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Ed Tytherleigh: How Local Authorities Can Help Reduce Veterans’ Homelessness

Ed Tytherleigh, Chief Executive of Stoll and co-chair of the Cobseo Housing Cluster, recently spoke at the national Local Government Association Conference on reducing Veterans’ homelessness to zero and why this is a realistic and worthwhile target. Here’s what Ed had to say:

Cobseo is the umbrella body for Veterans’ charities in the UK and the Housing Cluster is the group which strives to co-ordinate the approach to housing Veterans more effectively.  Whilst Cobseo is clear in its mission to reduce veterans’ homelessness to as close to zero as possible, I want to emphasise that Local Authorities and housing associations can be a substantial part of this eminently achievable mission.

The two reasons why reducing Veterans’ homelessness to zero is achievable:

1. Because the numbers of homeless Veterans are not as great as often portrayed in the media. Our Cluster commissioned the most comprehensive piece of research ever carried out into Veterans homelessness and asked every Local Authority,  every homeless charity,  every Veterans charity, every Housing Association about the numbers of homeless Veterans there are and we are confident in asserting that in recent years there have been around 300 to 400 homeless Veterans rough sleeping in any given year and a larger number, probably around 3,000 to 4,000 who have an urgent housing need because they have nowhere to go, sleeping in a car or on the sofa with family and friends.  But when you think that 2.5million people currently qualify as a Veteran in this country, reducing to 1.2million once the National Service generation pass away, you can see that Veterans are actually under-represented in homelessness statistics.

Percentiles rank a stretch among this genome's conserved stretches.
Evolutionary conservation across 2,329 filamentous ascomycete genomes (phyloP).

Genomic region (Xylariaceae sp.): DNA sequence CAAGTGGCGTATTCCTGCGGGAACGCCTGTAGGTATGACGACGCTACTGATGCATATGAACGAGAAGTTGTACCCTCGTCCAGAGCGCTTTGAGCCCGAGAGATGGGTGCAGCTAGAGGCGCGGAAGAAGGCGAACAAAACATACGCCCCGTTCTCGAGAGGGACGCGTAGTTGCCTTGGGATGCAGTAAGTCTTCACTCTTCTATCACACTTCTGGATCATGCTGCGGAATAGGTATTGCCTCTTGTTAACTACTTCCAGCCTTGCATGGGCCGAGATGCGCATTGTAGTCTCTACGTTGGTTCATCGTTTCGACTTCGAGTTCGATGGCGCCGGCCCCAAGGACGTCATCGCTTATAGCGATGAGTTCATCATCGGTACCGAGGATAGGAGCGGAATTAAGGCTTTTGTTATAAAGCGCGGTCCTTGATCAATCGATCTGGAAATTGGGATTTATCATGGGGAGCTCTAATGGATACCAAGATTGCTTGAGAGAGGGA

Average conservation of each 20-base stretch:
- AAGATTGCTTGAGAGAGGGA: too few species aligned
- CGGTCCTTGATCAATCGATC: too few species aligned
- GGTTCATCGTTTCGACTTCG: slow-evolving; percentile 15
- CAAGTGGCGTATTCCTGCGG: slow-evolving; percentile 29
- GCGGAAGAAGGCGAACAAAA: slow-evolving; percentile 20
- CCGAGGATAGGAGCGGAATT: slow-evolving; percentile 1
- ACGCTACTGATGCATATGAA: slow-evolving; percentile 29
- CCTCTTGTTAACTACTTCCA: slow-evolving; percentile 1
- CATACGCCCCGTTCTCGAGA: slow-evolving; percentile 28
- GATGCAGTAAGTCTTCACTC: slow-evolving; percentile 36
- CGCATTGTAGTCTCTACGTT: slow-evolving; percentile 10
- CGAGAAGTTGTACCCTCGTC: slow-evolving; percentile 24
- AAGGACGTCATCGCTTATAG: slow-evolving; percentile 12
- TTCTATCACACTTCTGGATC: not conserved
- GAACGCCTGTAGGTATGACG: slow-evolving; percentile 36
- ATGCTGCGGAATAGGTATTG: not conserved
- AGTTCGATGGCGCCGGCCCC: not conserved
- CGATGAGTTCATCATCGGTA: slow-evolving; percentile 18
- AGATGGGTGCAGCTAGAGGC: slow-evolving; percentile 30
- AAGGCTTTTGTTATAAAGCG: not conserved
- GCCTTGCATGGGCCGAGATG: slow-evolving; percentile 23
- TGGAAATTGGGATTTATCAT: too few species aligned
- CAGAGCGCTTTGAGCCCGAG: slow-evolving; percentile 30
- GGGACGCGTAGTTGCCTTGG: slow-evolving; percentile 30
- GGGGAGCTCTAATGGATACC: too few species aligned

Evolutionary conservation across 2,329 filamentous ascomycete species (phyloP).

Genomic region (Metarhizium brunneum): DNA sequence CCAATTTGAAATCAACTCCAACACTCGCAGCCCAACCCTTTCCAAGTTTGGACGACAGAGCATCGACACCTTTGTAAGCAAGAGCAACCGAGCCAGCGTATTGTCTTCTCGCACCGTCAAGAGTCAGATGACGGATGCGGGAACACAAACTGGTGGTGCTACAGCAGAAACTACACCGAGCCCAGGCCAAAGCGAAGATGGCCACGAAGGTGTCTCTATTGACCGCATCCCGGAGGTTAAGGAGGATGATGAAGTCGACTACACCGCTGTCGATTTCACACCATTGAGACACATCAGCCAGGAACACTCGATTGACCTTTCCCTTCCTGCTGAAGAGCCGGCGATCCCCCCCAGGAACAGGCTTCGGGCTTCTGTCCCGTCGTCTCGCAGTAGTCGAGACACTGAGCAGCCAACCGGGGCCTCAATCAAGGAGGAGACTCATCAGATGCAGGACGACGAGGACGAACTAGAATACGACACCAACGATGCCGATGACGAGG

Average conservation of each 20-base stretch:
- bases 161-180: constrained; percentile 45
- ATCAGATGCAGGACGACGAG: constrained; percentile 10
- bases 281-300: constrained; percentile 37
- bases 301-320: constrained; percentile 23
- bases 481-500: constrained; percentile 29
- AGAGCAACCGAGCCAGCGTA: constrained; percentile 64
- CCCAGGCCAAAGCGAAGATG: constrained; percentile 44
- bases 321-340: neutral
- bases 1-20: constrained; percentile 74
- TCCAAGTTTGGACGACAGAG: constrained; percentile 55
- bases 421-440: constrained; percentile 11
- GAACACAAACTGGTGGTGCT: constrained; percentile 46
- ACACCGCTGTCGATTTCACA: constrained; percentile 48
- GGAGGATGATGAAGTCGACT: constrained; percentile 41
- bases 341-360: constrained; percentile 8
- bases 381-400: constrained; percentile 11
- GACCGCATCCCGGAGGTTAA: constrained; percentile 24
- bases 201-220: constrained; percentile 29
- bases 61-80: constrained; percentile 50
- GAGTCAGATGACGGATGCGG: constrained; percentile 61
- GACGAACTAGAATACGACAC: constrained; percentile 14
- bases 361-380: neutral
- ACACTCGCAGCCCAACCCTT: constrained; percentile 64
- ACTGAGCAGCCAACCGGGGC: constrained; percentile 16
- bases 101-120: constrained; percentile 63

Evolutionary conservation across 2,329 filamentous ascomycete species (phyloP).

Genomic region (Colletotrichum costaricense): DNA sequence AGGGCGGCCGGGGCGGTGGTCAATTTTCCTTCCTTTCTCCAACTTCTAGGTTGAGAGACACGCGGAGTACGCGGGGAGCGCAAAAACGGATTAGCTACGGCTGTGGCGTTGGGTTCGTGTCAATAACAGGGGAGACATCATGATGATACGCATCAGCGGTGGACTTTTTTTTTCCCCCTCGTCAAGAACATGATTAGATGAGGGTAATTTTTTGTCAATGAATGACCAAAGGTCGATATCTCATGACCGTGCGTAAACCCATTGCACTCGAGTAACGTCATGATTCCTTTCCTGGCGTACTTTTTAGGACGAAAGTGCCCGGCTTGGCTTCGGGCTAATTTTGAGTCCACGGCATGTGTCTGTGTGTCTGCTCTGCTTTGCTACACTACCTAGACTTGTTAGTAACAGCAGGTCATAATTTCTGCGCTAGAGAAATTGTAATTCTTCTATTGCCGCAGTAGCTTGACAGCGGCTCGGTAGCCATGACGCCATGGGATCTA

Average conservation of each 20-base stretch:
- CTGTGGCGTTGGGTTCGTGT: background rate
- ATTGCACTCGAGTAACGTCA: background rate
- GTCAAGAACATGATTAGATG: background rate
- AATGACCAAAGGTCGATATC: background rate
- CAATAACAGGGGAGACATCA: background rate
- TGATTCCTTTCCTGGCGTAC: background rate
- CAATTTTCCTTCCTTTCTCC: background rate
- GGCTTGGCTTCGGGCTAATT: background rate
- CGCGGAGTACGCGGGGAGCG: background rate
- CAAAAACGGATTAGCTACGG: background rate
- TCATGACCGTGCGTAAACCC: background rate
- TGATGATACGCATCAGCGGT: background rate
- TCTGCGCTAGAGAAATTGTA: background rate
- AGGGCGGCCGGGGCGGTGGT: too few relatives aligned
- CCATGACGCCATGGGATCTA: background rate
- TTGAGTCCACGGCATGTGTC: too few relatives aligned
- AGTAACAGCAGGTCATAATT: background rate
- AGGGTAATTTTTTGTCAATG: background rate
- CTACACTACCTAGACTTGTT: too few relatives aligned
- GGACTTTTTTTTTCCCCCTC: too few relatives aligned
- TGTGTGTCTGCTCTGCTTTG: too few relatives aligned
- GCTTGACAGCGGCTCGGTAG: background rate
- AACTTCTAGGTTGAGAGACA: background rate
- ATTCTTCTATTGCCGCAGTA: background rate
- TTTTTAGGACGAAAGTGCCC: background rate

2. The other reason why ending Veterans homelessness is achievable is that Veterans are better provided for in the UK. There are 4,688 bed spaces for homeless Veterans on any given night (not all vacant of course) and there are also enhanced services around mental health, addiction, debt, grants and much more which Veterans charities can offer and can take the pressure off statutory services.

However, there is much that Local Authorities can do and in March 2018 we launched our Call to Action at the House of Lords around Veterans homelessness, focusing on three areas – all of which Local Authorities can help with.

First – Transition

There are still Service personnel leaving the Forces without a clear pathway to accommodation. Cobseo is still pushing for the MoD to deliver a more co-ordinated approach to the minority of Service Leavers who need help to find somewhere to live.  In the meantime there is the Homeless Reduction Act and like many organisations, the MoD has a Duty to Refer. We do encourage Local Authorities, especially those in Garrison areas, to be proactive and liaise with the Transition Teams so we can support the minority who do not have a place to live into accommodation.

Second – Identifying Veterans and Signposting Support

Most Veterans will identify as having Served when asked.  Helping them is very straight forward as the Cluster funds a specialist housing advice offer through the Veterans Gateway. So LAs need to get better at identifying Veterans and channelling them through to the correct support. A campaign will be launched in September, funded by the Forces in Mind Trust, to highlight the needs of Veterans to Local Authorities. Consultancy time will also be offered whereby Local Authorities can receive in person briefings and advice on how best to support Veterans within their community.

Third – Resources

This is not just about money and can also be through revenue funding for support services for Veterans – something that is currently lacking. It can also be through more creative solutions, such as ring-fencing accommodation, or giving greater priority to Veterans in allocations policies, or simply through leadership by working with staff and local stakeholders in how you might apply the Covenant to work for Veterans in housing need.